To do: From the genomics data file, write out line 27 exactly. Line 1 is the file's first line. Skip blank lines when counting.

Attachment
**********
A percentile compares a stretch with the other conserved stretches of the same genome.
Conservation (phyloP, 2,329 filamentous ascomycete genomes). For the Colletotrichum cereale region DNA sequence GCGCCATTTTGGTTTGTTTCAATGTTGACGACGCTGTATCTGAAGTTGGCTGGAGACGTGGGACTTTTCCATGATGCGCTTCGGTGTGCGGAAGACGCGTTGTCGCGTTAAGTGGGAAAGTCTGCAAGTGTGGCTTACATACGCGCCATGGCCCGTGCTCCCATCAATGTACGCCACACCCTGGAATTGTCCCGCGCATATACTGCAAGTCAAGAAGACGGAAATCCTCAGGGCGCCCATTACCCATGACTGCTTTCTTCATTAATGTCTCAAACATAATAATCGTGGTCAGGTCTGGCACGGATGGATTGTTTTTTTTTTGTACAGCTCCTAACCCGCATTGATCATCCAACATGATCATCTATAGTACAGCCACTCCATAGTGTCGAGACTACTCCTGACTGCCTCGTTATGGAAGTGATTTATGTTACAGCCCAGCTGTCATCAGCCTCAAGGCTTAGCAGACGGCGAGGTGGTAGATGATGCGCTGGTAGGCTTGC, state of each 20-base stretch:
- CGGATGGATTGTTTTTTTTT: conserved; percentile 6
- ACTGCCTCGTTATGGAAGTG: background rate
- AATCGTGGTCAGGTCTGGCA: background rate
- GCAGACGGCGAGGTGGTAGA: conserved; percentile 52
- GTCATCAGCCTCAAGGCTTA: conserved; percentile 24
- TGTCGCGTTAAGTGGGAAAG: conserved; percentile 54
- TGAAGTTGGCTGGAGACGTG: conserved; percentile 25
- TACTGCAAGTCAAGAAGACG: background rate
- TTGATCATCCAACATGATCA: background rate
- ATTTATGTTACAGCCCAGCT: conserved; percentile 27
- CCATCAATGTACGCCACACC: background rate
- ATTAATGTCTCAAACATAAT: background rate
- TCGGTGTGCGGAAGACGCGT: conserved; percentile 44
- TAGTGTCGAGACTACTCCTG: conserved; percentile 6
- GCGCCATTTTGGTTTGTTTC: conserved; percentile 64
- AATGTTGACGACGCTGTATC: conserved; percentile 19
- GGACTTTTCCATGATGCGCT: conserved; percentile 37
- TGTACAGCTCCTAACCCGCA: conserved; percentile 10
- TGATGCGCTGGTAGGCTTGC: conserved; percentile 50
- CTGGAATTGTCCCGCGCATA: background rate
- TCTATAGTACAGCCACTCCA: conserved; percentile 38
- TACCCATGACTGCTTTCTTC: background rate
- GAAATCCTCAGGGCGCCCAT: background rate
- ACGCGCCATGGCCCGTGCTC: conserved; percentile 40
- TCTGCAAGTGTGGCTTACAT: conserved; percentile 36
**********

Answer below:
- TCTGCAAGTGTGGCTTACAT: conserved; percentile 36